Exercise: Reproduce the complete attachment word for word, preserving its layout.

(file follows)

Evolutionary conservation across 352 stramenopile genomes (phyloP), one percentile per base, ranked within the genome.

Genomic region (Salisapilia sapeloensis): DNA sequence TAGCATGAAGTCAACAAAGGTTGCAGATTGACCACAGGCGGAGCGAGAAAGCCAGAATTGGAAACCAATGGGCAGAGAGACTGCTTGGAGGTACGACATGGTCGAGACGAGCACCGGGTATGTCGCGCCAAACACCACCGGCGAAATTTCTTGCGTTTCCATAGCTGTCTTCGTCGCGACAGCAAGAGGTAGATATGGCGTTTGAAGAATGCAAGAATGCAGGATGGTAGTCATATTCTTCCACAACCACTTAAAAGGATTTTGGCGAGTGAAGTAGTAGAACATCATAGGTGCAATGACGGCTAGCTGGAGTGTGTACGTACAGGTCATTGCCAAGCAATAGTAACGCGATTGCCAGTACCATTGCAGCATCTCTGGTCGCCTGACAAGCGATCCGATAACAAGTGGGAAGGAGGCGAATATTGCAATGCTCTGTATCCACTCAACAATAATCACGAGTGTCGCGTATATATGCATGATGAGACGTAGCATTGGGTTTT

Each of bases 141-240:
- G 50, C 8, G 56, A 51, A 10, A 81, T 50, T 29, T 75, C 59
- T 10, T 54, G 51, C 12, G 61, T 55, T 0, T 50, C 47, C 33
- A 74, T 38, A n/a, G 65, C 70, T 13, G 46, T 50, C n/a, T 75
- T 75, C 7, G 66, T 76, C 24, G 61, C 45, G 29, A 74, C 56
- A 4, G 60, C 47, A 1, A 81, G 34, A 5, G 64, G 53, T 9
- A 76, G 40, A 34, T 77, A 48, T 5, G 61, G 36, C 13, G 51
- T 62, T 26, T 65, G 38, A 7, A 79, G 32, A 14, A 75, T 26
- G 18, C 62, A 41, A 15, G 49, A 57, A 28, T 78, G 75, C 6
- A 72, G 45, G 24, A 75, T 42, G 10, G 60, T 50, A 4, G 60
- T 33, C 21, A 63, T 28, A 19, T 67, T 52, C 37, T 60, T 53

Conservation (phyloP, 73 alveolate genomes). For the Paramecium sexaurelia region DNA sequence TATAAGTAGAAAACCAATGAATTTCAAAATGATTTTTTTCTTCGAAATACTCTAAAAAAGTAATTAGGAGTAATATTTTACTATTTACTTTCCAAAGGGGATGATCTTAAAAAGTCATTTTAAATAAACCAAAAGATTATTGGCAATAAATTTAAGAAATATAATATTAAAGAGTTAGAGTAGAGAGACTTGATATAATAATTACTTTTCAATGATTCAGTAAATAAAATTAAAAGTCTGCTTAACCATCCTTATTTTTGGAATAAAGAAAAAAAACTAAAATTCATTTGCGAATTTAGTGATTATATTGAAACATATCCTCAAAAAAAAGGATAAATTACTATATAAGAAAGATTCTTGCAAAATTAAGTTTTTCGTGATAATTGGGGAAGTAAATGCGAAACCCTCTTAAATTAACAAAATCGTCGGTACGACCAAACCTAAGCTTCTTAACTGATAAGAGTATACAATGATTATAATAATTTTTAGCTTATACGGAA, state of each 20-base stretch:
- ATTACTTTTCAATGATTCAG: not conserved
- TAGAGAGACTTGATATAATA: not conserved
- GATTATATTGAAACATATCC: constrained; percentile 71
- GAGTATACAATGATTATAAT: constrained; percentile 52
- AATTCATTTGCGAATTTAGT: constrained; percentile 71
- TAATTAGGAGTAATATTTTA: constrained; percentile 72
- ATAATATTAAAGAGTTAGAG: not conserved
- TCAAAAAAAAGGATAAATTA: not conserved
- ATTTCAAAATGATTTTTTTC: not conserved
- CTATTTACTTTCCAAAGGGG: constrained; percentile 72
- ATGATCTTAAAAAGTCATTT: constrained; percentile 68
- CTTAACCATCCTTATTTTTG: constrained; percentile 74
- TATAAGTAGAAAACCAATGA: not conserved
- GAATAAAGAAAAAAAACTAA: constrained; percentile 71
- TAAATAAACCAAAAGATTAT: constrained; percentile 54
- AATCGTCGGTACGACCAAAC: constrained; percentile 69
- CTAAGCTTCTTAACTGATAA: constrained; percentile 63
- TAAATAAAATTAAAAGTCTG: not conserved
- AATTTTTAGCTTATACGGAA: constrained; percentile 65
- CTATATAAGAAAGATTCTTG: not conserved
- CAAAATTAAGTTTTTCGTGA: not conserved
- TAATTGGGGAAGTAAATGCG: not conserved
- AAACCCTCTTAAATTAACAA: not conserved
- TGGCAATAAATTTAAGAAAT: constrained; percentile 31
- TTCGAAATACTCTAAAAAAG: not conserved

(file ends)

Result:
Evolutionary conservation across 352 stramenopile genomes (phyloP), one percentile per base, ranked within the genome.

Genomic region (Salisapilia sapeloensis): DNA sequence TAGCATGAAGTCAACAAAGGTTGCAGATTGACCACAGGCGGAGCGAGAAAGCCAGAATTGGAAACCAATGGGCAGAGAGACTGCTTGGAGGTACGACATGGTCGAGACGAGCACCGGGTATGTCGCGCCAAACACCACCGGCGAAATTTCTTGCGTTTCCATAGCTGTCTTCGTCGCGACAGCAAGAGGTAGATATGGCGTTTGAAGAATGCAAGAATGCAGGATGGTAGTCATATTCTTCCACAACCACTTAAAAGGATTTTGGCGAGTGAAGTAGTAGAACATCATAGGTGCAATGACGGCTAGCTGGAGTGTGTACGTACAGGTCATTGCCAAGCAATAGTAACGCGATTGCCAGTACCATTGCAGCATCTCTGGTCGCCTGACAAGCGATCCGATAACAAGTGGGAAGGAGGCGAATATTGCAATGCTCTGTATCCACTCAACAATAATCACGAGTGTCGCGTATATATGCATGATGAGACGTAGCATTGGGTTTT

Each of bases 141-240:
- G 50, C 8, G 56, A 51, A 10, A 81, T 50, T 29, T 75, C 59
- T 10, T 54, G 51, C 12, G 61, T 55, T 0, T 50, C 47, C 33
- A 74, T 38, A n/a, G 65, C 70, T 13, G 46, T 50, C n/a, T 75
- T 75, C 7, G 66, T 76, C 24, G 61, C 45, G 29, A 74, C 56
- A 4, G 60, C 47, A 1, A 81, G 34, A 5, G 64, G 53, T 9
- A 76, G 40, A 34, T 77, A 48, T 5, G 61, G 36, C 13, G 51
- T 62, T 26, T 65, G 38, A 7, A 79, G 32, A 14, A 75, T 26
- G 18, C 62, A 41, A 15, G 49, A 57, A 28, T 78, G 75, C 6
- A 72, G 45, G 24, A 75, T 42, G 10, G 60, T 50, A 4, G 60
- T 33, C 21, A 63, T 28, A 19, T 67, T 52, C 37, T 60, T 53

Conservation (phyloP, 73 alveolate genomes). For the Paramecium sexaurelia region DNA sequence TATAAGTAGAAAACCAATGAATTTCAAAATGATTTTTTTCTTCGAAATACTCTAAAAAAGTAATTAGGAGTAATATTTTACTATTTACTTTCCAAAGGGGATGATCTTAAAAAGTCATTTTAAATAAACCAAAAGATTATTGGCAATAAATTTAAGAAATATAATATTAAAGAGTTAGAGTAGAGAGACTTGATATAATAATTACTTTTCAATGATTCAGTAAATAAAATTAAAAGTCTGCTTAACCATCCTTATTTTTGGAATAAAGAAAAAAAACTAAAATTCATTTGCGAATTTAGTGATTATATTGAAACATATCCTCAAAAAAAAGGATAAATTACTATATAAGAAAGATTCTTGCAAAATTAAGTTTTTCGTGATAATTGGGGAAGTAAATGCGAAACCCTCTTAAATTAACAAAATCGTCGGTACGACCAAACCTAAGCTTCTTAACTGATAAGAGTATACAATGATTATAATAATTTTTAGCTTATACGGAA, state of each 20-base stretch:
- ATTACTTTTCAATGATTCAG: not conserved
- TAGAGAGACTTGATATAATA: not conserved
- GATTATATTGAAACATATCC: constrained; percentile 71
- GAGTATACAATGATTATAAT: constrained; percentile 52
- AATTCATTTGCGAATTTAGT: constrained; percentile 71
- TAATTAGGAGTAATATTTTA: constrained; percentile 72
- ATAATATTAAAGAGTTAGAG: not conserved
- TCAAAAAAAAGGATAAATTA: not conserved
- ATTTCAAAATGATTTTTTTC: not conserved
- CTATTTACTTTCCAAAGGGG: constrained; percentile 72
- ATGATCTTAAAAAGTCATTT: constrained; percentile 68
- CTTAACCATCCTTATTTTTG: constrained; percentile 74
- TATAAGTAGAAAACCAATGA: not conserved
- GAATAAAGAAAAAAAACTAA: constrained; percentile 71
- TAAATAAACCAAAAGATTAT: constrained; percentile 54
- AATCGTCGGTACGACCAAAC: constrained; percentile 69
- CTAAGCTTCTTAACTGATAA: constrained; percentile 63
- TAAATAAAATTAAAAGTCTG: not conserved
- AATTTTTAGCTTATACGGAA: constrained; percentile 65
- CTATATAAGAAAGATTCTTG: not conserved
- CAAAATTAAGTTTTTCGTGA: not conserved
- TAATTGGGGAAGTAAATGCG: not conserved
- AAACCCTCTTAAATTAACAA: not conserved
- TGGCAATAAATTTAAGAAAT: constrained; percentile 31
- TTCGAAATACTCTAAAAAAG: not conserved